Chilmark voters flew through their annual town meeting in just over 30 minutes late Monday afternoon, approving a $10.7 million town operating budget and spending to pay for school repairs,

Face coverings were required. — Ray Ewing

Held at the Chilmark Community Center as usual, but outdoors this year due to the pandemic, the annual town meeting had a decidedly different cast.

With a quorum of 25 required, turnout was expected to be light this year but in fact was strong, all things considered. A total of 84 voters, faces covered, most wearing sunglasses on a bright June day, took their seats six feet apart on the Community Center basketball courts. Framed by the green tennis backboard, longtime moderator Everett Poole called the meeting to order at 5:30 p.m., wearing a floral red mask and straw hat adorned with a swordfish pin.

As the sun slanted across the courts, all 18 articles on the warrant — cut down this year with most major spending items postponed to the fall — were approved unanimously with little discussion. Various amendments were made to a handful of articles on the town meeting floor, beginning with slight cuts in school spending.

Voters approved an amendment to reduce the town’s assessment to the regional high school district by $9,913 and reduce the town assessment to the up-Island regional school district by $5,496. The amendment came at the recommendation of Vineyard schools superintendent Matthew D’Andrea and reflects recent budget reductions in the two school districts.

Another amendment reduced the town’s share of covering a shortfall in the Dukes County budget by $4,638.

Despite the unusual year, the meeting saw a strong turnout of 84 voters. — Ray Ewing

The largest single request for spending, $169,136 to pay for the town’s share of a window replacement project at the Chilmark School, was approved unanimously. The funding includes design, procurement, installation and a project manager. West Tisbury and Aquinnah, also members of the regional school district, will be asked to pay the remaining $42,000.

Voters also unanimously approved a separate school spending request of $5,216 as the town’s share of replacing the regional high school’s dust collection system. Both school spending requests also hinge on a ballot question at the town election Wednesday exempting the spending from the provisions of Proposition 2 1/2, the state-mandated tax cap. The town election is June 10.

Voters also approved the transfer of $280,000 into the town stabilization fund. The bulk of the money, $130,000 will go into the general stabilization fund, while $100,000 will go toward the highway stabilization fund and $25,000 will go into both the fire department and police vehicle stabilization funds.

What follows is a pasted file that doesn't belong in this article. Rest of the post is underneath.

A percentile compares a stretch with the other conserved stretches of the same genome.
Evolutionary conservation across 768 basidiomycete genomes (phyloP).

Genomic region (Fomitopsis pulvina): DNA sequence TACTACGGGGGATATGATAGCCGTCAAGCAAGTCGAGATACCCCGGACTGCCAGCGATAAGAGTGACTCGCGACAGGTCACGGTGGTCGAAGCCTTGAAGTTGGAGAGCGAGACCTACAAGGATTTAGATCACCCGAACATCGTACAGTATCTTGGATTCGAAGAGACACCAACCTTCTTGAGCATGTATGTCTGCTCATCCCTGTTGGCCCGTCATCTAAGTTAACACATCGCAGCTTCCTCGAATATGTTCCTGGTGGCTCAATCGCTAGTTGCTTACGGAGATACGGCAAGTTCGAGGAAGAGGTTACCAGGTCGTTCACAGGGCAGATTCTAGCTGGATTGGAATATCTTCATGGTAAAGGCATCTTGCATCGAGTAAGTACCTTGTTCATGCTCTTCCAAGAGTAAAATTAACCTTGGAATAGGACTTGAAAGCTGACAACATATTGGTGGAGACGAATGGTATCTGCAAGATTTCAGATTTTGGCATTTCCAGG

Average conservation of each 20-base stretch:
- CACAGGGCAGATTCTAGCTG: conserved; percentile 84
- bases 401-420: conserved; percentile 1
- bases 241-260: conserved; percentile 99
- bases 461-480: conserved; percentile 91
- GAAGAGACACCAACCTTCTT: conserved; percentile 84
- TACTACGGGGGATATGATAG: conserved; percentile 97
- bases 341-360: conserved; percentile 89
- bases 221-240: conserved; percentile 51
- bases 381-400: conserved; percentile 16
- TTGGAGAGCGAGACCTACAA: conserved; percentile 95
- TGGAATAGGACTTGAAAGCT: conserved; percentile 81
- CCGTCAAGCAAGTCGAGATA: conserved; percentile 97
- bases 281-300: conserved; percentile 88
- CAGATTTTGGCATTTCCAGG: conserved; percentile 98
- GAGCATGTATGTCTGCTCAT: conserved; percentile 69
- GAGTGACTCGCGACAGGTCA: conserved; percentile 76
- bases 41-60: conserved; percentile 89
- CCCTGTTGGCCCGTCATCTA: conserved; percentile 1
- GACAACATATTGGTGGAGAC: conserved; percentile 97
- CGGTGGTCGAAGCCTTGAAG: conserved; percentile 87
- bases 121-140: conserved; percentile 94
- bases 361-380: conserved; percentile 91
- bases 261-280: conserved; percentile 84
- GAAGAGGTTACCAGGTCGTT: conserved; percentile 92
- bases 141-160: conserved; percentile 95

Voters also approved three spending requests using Community Preservation Act funds totaling $454,000. Funding for community housing for homeless residents, the restoration of the baseball field at the Chilmark School and smaller requests for open space and historic resources funding were all approved.

Voters also unanimously approved:

•$9,900 for three firefighting personal protective equipment sets;

•$33,470 for the town’s share of maintenance and upgrades to the regional communication center;

Democracy in action in a different setting this year. — Ray Ewing

•$32,828 for the operating costs of five regional services provided through Dukes County, including social services, the CORE program, Healthy Aging; Martha’s Vineyard, substance abuse prevention programs and the healthy aging task force;

•$8,990 for the town’s share of the up-Island regional school district’s roofing design project at the West Tisbury School.

When Mr. Poole called for a motion to adjourn the meeting, a small gust of wind caught a paper warrant, sending it through the distanced crowd of voters like a lone piece of confetti.

Selectman Warren Doty thanked voters for turning out. And he thanked town officials for keeping the town running through the pandemic.

“I would like to honor the folks who have been keeping Chilmark going in the past three months . . . This has been an extraordinary time for all of us,” Mr. Doty said. “This is the latest we have ever had town meeting in the year. But thank you all for coming tonight, because now we have a budget passed for the year that starts in just 20 days.”